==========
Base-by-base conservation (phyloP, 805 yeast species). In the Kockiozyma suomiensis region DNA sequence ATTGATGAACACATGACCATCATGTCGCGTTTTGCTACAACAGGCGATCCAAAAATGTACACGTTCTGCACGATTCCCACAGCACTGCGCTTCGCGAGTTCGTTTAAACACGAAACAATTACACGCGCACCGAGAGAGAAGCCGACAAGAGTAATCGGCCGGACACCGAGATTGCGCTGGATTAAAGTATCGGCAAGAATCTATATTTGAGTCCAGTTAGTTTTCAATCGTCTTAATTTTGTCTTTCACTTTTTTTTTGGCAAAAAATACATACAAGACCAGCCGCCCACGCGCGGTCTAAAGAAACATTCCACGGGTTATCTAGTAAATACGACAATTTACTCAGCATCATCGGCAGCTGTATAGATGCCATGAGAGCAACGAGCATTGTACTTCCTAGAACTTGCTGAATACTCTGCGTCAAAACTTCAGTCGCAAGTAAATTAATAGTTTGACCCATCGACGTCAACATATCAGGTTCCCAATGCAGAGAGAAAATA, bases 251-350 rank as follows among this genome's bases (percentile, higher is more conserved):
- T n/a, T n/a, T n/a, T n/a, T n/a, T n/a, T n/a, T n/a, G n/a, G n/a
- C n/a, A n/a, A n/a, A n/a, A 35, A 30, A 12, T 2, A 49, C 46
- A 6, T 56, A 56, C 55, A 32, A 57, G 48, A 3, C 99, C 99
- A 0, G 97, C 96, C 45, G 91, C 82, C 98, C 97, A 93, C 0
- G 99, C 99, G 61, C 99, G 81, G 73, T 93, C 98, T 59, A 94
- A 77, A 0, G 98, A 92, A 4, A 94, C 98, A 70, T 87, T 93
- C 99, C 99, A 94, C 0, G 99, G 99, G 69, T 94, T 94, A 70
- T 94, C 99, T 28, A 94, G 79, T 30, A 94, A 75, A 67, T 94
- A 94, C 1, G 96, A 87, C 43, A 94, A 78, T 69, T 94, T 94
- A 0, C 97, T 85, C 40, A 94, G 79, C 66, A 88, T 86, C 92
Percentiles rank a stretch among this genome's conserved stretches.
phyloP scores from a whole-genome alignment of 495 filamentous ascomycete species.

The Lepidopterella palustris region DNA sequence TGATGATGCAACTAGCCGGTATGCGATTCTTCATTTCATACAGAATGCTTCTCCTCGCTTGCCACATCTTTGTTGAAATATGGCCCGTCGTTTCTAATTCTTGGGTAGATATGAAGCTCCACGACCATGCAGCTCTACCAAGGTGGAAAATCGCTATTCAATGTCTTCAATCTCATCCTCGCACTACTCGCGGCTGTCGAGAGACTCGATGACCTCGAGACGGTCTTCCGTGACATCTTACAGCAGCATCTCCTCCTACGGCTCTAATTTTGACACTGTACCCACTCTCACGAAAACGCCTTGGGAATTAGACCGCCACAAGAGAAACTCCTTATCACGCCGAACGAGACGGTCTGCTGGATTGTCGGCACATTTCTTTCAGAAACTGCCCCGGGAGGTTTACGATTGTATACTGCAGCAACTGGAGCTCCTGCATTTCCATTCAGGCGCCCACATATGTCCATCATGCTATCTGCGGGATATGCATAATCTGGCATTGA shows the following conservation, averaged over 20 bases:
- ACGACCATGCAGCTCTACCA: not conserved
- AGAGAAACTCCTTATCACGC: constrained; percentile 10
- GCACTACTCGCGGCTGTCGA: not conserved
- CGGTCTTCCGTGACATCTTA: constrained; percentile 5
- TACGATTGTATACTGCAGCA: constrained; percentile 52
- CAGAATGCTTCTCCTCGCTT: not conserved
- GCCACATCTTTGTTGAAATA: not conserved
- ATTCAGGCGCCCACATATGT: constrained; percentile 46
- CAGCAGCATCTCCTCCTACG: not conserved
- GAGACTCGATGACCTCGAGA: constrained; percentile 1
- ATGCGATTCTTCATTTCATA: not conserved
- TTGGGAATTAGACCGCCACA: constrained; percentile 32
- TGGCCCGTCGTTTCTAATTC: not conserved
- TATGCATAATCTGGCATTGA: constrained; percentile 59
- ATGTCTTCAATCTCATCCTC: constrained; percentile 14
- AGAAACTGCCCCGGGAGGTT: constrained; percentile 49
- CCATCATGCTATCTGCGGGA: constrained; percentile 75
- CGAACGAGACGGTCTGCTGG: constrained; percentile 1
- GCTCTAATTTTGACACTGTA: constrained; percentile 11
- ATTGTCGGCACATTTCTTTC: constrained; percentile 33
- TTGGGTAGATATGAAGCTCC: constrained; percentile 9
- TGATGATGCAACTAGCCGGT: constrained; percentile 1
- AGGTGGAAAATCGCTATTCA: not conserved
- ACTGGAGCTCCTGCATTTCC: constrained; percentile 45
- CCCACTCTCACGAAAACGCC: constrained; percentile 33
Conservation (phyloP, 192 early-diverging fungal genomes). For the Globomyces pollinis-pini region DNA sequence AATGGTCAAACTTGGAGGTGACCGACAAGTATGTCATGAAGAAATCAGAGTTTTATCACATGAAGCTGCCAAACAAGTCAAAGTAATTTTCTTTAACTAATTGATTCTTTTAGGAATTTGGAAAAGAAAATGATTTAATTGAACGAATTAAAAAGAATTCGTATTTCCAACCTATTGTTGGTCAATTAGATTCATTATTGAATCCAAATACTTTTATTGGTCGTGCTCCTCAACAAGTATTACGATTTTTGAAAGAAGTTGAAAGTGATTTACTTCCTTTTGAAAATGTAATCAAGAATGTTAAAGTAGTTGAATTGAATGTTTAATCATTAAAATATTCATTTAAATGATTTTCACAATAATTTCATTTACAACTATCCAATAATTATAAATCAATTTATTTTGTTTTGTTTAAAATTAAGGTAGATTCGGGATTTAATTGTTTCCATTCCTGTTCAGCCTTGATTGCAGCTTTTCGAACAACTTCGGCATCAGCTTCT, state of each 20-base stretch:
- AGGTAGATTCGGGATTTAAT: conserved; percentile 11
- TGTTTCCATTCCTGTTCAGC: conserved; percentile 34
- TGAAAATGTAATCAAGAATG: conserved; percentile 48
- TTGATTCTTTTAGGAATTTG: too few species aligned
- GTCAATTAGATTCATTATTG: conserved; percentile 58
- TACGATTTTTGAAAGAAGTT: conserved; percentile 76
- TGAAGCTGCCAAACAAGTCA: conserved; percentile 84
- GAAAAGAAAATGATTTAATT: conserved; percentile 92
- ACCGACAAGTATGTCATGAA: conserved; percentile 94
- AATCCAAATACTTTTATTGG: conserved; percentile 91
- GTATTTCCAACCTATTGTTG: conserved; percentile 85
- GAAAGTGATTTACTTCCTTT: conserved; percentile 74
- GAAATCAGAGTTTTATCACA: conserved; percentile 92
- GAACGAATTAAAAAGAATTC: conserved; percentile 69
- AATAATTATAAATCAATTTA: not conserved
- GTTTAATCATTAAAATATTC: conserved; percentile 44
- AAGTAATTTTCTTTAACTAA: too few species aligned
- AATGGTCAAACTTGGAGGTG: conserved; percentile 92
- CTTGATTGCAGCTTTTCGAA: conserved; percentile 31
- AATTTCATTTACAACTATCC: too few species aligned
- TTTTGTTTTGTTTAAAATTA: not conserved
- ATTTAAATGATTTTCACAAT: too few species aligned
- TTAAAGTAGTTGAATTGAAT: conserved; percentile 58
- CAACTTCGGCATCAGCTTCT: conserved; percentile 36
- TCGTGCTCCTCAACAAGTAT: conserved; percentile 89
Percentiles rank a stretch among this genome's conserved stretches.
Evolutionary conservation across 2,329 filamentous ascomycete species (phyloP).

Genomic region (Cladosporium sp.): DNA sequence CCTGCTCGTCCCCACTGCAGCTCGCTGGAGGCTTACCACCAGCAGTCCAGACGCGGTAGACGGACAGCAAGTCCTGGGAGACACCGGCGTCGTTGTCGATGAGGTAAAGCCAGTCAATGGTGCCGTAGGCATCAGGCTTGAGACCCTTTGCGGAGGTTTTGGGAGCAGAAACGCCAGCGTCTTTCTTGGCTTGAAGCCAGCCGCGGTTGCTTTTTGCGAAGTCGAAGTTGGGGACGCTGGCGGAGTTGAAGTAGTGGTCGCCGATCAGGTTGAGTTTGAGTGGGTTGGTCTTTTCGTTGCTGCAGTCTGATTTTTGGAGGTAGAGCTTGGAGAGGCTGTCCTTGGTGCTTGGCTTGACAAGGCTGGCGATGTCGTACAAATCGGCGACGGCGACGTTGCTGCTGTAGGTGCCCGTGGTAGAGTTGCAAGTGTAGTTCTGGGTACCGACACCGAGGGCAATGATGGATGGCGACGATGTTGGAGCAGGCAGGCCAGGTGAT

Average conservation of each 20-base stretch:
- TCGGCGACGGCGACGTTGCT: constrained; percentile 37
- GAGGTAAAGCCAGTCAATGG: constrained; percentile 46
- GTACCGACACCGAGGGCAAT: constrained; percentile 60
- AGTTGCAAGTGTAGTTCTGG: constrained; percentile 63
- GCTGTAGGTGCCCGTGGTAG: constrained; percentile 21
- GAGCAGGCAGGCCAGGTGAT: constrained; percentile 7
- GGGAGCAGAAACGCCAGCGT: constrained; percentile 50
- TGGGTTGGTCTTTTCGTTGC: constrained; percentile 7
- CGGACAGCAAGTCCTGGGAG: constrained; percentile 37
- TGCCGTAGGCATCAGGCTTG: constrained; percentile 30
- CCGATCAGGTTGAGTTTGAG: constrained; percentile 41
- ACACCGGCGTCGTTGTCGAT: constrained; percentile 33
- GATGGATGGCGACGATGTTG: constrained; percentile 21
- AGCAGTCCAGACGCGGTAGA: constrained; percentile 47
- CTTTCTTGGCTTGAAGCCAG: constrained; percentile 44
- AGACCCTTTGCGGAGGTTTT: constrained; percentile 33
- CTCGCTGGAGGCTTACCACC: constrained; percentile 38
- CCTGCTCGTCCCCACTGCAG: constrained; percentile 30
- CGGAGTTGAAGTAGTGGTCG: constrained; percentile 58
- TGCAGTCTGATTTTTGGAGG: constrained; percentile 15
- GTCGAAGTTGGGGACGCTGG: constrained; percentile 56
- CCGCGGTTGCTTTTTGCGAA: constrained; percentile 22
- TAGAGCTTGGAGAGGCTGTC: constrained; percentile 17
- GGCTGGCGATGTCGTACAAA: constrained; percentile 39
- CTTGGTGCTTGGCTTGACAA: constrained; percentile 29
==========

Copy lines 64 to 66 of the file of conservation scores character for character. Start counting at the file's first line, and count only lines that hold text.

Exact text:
- CAACTTCGGCATCAGCTTCT: conserved; percentile 36
- TCGTGCTCCTCAACAAGTAT: conserved; percentile 89
Percentiles rank a stretch among this genome's conserved stretches.